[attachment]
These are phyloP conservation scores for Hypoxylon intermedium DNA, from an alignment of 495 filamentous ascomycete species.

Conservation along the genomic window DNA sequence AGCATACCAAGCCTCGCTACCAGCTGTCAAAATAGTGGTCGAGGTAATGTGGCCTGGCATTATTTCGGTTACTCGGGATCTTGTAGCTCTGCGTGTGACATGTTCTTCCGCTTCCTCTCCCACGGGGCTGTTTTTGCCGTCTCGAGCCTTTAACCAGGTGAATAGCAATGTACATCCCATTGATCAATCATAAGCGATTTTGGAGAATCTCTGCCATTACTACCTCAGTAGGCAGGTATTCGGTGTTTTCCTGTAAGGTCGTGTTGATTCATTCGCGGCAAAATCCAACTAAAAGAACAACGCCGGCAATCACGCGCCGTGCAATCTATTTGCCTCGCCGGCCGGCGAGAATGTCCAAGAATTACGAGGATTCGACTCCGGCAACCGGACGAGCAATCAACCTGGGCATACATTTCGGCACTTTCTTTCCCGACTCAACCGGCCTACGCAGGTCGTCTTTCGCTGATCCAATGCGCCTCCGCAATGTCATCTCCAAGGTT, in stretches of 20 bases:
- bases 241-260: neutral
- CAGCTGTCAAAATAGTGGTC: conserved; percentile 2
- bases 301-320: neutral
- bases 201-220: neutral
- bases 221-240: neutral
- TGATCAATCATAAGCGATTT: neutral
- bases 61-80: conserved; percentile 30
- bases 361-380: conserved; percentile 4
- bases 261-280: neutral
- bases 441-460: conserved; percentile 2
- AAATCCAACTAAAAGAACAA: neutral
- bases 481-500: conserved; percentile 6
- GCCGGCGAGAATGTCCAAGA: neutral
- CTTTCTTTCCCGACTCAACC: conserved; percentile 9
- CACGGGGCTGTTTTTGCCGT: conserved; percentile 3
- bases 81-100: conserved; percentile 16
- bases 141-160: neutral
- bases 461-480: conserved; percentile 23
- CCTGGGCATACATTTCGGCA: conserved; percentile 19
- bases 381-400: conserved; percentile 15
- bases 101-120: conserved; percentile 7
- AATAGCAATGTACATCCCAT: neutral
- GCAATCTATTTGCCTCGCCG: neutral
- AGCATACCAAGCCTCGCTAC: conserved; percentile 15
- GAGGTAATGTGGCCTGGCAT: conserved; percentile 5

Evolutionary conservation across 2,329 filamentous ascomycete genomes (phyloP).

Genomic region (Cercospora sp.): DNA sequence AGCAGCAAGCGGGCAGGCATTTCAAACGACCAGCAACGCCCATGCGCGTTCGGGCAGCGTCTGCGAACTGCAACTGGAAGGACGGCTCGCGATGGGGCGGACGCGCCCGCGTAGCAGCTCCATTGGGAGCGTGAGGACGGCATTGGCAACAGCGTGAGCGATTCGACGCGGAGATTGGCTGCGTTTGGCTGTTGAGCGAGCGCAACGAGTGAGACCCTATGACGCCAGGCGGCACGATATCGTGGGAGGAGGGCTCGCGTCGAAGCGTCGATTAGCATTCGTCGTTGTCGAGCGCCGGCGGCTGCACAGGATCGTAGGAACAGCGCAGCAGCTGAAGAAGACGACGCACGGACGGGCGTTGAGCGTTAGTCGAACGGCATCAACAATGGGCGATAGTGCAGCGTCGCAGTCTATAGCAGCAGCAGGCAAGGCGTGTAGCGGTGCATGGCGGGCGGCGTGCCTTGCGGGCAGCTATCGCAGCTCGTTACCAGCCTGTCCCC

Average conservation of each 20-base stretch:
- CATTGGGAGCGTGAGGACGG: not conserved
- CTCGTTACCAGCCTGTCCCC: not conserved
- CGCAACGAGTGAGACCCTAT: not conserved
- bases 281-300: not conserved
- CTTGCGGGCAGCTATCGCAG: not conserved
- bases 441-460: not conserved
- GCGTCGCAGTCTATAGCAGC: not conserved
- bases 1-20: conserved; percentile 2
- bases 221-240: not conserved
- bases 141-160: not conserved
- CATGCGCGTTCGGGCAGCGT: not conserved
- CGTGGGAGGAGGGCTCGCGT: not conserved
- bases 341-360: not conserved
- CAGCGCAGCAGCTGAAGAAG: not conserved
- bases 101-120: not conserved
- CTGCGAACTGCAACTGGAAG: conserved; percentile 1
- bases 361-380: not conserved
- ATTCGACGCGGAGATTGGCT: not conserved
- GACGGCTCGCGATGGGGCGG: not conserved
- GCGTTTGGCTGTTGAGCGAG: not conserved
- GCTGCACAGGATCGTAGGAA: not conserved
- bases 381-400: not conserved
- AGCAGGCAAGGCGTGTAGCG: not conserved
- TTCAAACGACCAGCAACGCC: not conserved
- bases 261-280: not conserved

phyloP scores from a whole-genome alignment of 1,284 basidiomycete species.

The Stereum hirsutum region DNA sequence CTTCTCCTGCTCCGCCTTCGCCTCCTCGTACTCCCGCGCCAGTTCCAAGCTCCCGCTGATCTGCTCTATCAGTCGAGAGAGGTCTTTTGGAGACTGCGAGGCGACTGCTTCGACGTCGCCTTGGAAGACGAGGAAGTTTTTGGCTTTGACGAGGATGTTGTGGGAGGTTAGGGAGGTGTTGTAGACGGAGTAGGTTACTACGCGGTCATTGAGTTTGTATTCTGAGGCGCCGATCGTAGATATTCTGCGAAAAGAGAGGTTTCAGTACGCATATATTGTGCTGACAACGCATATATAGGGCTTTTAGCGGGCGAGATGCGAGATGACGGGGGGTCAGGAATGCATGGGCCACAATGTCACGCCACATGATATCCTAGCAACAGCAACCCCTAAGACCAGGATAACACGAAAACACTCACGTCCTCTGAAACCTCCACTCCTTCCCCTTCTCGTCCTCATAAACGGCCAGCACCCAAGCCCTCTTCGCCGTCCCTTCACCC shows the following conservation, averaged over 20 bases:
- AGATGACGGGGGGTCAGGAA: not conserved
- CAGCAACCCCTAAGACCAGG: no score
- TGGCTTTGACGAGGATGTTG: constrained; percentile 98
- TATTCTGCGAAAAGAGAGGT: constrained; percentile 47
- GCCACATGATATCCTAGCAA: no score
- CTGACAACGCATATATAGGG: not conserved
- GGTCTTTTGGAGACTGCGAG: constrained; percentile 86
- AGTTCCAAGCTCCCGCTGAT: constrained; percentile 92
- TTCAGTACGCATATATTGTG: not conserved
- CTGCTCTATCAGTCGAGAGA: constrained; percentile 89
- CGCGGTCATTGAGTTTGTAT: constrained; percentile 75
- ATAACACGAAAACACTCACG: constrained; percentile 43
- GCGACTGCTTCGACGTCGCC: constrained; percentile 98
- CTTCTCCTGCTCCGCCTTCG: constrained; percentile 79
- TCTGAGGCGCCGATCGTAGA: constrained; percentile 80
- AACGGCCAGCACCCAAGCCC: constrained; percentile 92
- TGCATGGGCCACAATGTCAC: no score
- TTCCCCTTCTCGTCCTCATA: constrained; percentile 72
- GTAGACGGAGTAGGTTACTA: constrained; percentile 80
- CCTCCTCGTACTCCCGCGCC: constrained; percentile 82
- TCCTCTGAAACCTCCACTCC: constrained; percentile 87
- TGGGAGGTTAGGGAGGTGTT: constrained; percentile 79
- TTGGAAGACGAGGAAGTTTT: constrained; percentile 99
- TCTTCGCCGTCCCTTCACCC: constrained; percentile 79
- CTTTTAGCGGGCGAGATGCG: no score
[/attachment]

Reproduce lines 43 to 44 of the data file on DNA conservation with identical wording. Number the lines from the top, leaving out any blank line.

- bases 341-360: not conserved
- CAGCGCAGCAGCTGAAGAAG: not conserved